By the way, someone emailed me today saying they had written a book and wanted to get it published. Because of this blog and a few of the others you’ve recommended, I was able to really encourage her and point her in a good direction. So, like always, thanks for all you do.

    Grace to you,
    Matt Jones

  • Richard Mabry

    >Rachelle,
    I’m holding my breath, hoping that you don’t get so overwhelmed with your “real job” that you stop these excellent postings. Thanks for your time and effort.
    Blessings.

  • Kim Kasch

    >Another submission protocol question (or 3):

    Since you are struggling to get a handle on your in-box and attempting to get over the hump, I wanted to ask, do you accept multiple submission queries?

    (i.e. If a wanna be writer submits one manuscript query to you, is it tacky to submit a query on a new manuscript? Or, is it better to give it time between submissions so that there isn’t a ping-pong effect going on?)

  • AMMV

    >Truly, you are a needed link in a communication gap between writers and the publishing world. Thank you, Rachelle. (I only wish we could all come over and help dig you out of that looming inbox.)

    My current scenario: editor of large publishing house finds my writing online, approaches about writing a book (serendipity!), and we dialogue over the course of several months, crafting a book proposal to take to the publishing committee. During this process, an agent finds me online, pointed my direction by a few blog readers (overwhelming grace!), offers contract for representation.

    Would signing with an agent harm this editor in any way? Editor has already invested time and energy into relationship, cultivating and directing. While I understand how the agent makes a living, how is this editor reimbursed for her (generous) time?

    I want to honor the editor. Yet I feel comfortable working with an agent. (Agent has said he is willing to work first with this publishing house–but will this editor be sufficiently compensated through her house, if I have an agent?)

    I realize you likely do not have time to respond, Rachelle, but thought it was worth tossing out there.

    Again, we are indebted for your contributions here. You make a difference….

  • Andrea Emerson

    >I’ve often wondered what compels you to invest so much time and effort on your blogs considering you have such a demanding job… As a business writer, I’m thinking, “Where’s the ROI?”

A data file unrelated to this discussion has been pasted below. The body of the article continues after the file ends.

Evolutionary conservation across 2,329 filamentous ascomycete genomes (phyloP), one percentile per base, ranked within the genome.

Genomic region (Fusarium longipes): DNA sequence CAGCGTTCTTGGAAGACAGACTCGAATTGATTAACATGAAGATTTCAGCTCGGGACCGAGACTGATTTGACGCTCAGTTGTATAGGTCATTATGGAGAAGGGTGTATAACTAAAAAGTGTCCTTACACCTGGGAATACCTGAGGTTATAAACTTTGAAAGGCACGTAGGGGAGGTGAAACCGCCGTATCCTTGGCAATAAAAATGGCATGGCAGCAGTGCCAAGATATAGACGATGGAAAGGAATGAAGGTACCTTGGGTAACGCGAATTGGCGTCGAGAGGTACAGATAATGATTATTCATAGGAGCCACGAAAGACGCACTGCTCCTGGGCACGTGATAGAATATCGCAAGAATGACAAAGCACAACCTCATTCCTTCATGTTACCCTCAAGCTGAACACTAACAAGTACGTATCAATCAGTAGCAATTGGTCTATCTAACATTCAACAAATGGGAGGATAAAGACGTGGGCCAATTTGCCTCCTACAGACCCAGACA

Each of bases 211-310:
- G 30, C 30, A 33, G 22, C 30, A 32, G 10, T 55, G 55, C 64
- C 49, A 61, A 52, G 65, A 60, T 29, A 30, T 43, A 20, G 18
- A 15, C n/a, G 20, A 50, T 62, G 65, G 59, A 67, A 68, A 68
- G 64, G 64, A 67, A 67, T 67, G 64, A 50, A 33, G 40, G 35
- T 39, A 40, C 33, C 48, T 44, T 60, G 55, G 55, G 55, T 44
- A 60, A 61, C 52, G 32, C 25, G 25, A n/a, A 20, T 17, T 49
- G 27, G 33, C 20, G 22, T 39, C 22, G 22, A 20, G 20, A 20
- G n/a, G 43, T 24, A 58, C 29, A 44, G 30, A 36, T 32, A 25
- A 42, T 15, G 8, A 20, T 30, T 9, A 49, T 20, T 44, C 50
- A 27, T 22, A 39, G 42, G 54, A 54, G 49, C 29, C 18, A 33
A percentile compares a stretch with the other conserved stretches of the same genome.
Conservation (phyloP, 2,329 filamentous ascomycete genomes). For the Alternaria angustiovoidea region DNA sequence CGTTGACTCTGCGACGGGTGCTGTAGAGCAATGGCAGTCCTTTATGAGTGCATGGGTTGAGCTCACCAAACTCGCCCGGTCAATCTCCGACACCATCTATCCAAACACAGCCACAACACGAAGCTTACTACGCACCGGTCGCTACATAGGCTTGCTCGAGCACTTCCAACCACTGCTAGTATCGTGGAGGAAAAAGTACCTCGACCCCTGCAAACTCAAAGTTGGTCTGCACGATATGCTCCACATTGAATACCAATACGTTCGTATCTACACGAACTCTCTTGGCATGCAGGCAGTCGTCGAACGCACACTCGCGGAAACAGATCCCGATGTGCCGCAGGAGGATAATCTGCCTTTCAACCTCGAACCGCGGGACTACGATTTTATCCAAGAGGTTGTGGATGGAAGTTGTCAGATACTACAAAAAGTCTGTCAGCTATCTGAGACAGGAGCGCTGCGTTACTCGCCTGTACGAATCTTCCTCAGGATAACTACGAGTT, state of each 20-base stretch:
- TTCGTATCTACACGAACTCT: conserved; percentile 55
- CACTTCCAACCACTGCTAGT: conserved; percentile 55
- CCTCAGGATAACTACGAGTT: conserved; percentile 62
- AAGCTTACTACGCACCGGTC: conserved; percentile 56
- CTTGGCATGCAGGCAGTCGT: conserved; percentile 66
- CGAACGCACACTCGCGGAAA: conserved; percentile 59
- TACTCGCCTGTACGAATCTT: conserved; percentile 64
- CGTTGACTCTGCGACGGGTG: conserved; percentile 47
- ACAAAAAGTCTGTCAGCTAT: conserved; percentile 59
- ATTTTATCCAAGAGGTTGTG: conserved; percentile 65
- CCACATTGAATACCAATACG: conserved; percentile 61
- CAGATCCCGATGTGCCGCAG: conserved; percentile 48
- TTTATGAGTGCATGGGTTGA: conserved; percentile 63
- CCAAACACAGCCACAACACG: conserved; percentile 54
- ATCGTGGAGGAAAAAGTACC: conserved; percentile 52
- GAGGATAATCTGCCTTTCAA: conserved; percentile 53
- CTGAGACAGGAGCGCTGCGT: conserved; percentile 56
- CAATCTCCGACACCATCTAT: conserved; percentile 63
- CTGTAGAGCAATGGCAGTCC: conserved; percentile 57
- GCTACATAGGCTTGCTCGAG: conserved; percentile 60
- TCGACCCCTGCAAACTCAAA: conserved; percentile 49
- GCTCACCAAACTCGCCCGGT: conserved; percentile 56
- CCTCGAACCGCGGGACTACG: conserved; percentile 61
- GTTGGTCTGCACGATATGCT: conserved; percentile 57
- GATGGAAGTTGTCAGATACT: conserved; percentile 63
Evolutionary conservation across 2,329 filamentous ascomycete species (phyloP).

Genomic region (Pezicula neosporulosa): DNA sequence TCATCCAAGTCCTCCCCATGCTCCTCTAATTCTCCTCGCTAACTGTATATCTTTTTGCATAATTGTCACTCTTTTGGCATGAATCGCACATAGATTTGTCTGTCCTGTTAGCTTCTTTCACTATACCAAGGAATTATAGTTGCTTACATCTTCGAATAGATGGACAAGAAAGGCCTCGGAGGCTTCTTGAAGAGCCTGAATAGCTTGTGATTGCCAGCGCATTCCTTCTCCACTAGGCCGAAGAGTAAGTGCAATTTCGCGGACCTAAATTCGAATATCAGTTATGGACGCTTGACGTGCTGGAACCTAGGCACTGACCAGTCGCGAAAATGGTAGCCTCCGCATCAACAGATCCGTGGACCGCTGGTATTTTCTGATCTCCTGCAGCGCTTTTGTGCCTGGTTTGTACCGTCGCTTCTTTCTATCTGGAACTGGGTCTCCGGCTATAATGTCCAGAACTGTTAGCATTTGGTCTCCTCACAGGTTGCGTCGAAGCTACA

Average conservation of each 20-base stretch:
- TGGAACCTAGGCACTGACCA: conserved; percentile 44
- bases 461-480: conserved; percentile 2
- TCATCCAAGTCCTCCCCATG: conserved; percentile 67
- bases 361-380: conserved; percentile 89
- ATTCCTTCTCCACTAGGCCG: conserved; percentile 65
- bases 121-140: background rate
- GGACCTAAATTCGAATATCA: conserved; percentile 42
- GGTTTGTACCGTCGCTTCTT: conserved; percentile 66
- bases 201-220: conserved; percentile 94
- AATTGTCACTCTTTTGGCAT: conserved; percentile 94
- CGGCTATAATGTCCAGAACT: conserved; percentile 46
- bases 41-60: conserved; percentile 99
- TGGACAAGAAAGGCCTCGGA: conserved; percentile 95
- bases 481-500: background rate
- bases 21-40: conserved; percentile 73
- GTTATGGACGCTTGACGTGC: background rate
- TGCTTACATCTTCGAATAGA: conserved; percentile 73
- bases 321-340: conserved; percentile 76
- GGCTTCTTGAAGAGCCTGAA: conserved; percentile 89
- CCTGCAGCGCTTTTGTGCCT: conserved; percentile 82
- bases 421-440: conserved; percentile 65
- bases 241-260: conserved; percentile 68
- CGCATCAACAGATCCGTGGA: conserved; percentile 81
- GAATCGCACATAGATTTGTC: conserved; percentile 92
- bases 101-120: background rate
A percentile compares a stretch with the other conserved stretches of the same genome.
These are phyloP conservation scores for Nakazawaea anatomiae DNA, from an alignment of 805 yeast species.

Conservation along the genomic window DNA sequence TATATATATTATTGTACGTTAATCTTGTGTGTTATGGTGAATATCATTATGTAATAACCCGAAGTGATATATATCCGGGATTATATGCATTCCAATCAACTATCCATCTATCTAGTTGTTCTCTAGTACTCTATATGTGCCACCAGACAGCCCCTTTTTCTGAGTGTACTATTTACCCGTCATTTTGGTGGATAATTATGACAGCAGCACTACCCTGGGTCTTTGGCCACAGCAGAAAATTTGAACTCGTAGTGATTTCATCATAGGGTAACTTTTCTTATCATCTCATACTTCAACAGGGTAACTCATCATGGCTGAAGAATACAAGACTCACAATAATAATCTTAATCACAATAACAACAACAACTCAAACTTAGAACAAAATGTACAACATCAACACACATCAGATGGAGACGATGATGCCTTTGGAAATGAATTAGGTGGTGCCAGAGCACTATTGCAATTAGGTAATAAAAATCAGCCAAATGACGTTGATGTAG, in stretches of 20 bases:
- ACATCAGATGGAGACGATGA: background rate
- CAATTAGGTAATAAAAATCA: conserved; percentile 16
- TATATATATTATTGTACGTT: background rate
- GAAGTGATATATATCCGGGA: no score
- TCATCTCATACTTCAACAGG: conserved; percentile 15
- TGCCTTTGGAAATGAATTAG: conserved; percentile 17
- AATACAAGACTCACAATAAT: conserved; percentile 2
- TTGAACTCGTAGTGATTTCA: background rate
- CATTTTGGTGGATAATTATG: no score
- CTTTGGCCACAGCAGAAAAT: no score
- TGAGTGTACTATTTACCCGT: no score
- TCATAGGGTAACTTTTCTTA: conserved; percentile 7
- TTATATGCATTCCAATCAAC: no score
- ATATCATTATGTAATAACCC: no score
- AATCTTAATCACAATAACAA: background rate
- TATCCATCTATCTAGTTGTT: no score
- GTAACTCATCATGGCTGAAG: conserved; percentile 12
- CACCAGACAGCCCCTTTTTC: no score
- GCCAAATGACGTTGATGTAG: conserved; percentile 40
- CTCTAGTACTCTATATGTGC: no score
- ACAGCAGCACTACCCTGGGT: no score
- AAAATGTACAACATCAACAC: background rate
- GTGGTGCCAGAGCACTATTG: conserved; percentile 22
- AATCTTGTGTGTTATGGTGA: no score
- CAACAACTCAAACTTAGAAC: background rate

Whatever that reason is, I’m very thankful for your time, generosity, and willingness to share your wisdom and expertise with us!

  • Ed J. Horton

    >What you provide to the writing community through this blog is pretty terrific. You help fill a large chasm that exists between wanna-bes and industry professionals. I hope you can keep it up!

  • Marla Taviano

    >Look at all these people worried that you’re going to ditch your blog readers for your overflowing inbox. :)

    I’m all for positive thinking, but every time I’ve said, “things should slow down/get easier soon,” something else always comes up. If it’s not one hump, it’s another.

    But isn’t it cool to be living your dream?!? Woohoo!!

  • Kathryn Harris

    >Rachelle said:The hardest part of being an agent for me so far is the perceived obligation I have to everyone who is not my client….Yet my biggest difficulty (at the moment) is timely response to those with whom I have no agreement.
    I’m sure patience is the most important virtue agents wish writers would have more of.
    I’ve always been a firm believer that God puts us in the places we need to be at the times we need to be there. If a writer is meant to be represented by a certain agent or if an agent is meant to represent a certain author, then it will happen through divine providence.
    It may be a steep learning curve, but years of experience in the publishing field and faith in God’s wisdom have properly conditioned you for the task.
    Life gets a lot easier when you realize you’re not in control.

  • Tiffany Stuart

    >Always something worth reading here.

    Thanks…

  • Linda Harris

    >This is so helpful. It answered a lot of my questions. Thanks for taking the time to explain.

  • R4C

    >I guess the perceived obligation is felt on both sides. I always feel obligated to wait for an answer from the other side and feel guilty sending my manuscript on to another agent or editor when I don’t hear back. This can really drag out the querying process. Even when you think you have researched and found the perfect match, odds are the other party may not agree. In no way does this refect the quality of the research or the work itself, just the shear numbers;my one work in a stack with hundreds of others. If it is not in a hundred stacks then the odds are against it. I am still inclined to favor choosing the best fit and giving it a go. If the response is favorable, I would hate to have already went with a less compatible offer.